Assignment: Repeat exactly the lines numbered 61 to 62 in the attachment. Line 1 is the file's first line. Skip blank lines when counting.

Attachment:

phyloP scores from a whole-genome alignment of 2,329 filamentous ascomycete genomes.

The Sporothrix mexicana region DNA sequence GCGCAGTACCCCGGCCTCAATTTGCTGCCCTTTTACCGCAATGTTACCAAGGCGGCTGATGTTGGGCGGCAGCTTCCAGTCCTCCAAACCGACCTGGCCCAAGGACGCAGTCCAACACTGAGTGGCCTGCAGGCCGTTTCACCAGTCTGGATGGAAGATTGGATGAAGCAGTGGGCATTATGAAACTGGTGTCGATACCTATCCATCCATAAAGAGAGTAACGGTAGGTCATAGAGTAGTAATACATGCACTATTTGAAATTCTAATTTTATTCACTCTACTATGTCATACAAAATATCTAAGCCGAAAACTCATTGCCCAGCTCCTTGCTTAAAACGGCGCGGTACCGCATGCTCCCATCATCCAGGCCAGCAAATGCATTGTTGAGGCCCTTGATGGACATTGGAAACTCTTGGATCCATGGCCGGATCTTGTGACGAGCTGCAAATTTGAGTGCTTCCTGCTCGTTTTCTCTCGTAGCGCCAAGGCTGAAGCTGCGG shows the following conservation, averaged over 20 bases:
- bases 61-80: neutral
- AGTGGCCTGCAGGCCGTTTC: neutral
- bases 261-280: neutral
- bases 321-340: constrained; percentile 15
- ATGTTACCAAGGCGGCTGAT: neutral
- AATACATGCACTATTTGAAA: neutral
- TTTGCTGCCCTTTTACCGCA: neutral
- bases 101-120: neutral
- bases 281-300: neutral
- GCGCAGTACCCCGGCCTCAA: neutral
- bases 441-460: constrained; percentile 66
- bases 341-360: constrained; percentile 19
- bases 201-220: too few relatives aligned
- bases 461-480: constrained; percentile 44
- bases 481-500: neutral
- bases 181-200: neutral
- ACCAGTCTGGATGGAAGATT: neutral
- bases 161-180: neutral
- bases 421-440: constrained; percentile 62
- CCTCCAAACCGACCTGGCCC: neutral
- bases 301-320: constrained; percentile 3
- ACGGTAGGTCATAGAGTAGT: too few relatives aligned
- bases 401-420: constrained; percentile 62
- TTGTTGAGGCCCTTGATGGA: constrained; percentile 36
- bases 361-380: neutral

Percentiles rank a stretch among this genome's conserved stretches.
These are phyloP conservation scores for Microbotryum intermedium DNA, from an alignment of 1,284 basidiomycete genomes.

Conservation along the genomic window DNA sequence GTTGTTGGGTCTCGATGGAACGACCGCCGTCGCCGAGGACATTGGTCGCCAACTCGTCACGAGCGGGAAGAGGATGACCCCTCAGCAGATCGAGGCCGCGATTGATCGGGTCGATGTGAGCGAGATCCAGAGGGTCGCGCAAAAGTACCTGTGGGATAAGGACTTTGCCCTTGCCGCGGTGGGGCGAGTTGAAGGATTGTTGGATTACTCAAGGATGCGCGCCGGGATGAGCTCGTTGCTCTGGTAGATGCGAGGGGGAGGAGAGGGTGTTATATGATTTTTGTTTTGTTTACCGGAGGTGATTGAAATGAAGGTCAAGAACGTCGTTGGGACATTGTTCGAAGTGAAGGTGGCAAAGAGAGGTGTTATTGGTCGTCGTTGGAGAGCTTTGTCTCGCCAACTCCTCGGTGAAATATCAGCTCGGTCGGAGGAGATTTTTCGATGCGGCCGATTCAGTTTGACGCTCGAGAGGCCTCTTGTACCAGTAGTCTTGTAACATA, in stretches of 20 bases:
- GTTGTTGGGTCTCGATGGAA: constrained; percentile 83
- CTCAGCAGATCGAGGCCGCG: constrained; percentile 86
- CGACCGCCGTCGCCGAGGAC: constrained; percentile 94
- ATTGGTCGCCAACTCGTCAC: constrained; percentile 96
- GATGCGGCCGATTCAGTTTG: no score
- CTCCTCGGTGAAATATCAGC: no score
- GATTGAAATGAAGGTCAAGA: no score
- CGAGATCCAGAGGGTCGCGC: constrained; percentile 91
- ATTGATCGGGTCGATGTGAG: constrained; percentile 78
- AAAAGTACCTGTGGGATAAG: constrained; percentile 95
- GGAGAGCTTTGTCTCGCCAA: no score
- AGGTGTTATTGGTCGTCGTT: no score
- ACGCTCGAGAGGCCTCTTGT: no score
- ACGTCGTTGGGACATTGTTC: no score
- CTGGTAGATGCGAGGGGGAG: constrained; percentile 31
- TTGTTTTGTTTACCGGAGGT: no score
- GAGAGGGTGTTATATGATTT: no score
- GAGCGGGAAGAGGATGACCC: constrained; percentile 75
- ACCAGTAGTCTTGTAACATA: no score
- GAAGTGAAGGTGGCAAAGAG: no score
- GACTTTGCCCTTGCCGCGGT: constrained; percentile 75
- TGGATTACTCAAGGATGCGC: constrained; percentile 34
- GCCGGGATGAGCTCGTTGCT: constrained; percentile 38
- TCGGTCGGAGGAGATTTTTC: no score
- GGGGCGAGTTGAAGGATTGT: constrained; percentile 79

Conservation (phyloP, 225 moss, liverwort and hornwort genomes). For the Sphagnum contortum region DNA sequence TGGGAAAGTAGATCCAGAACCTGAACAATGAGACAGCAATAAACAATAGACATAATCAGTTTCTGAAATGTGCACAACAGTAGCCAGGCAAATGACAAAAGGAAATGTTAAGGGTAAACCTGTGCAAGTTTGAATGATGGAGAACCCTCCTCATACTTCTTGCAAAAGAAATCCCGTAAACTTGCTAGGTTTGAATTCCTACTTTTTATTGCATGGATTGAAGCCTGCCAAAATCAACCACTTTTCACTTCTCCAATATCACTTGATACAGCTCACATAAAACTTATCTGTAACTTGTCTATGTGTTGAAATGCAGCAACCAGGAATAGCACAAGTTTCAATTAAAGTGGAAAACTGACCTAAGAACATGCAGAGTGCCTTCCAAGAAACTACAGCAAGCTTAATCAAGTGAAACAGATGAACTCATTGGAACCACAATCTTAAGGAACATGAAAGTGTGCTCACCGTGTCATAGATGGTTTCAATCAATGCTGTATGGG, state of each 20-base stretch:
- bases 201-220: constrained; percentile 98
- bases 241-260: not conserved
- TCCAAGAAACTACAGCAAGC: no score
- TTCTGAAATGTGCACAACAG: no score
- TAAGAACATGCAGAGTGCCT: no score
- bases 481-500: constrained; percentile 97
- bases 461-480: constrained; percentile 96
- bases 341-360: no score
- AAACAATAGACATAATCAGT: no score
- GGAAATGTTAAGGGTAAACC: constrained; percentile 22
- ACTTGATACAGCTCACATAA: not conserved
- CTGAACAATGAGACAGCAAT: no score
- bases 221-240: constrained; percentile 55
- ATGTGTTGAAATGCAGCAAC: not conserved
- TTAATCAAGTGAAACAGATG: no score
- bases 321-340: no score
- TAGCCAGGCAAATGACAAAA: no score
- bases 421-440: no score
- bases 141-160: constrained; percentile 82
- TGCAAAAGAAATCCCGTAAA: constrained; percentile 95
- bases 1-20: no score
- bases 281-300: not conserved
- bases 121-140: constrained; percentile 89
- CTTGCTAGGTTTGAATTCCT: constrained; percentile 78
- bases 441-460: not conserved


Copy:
- TAAGAACATGCAGAGTGCCT: no score
- bases 481-500: constrained; percentile 97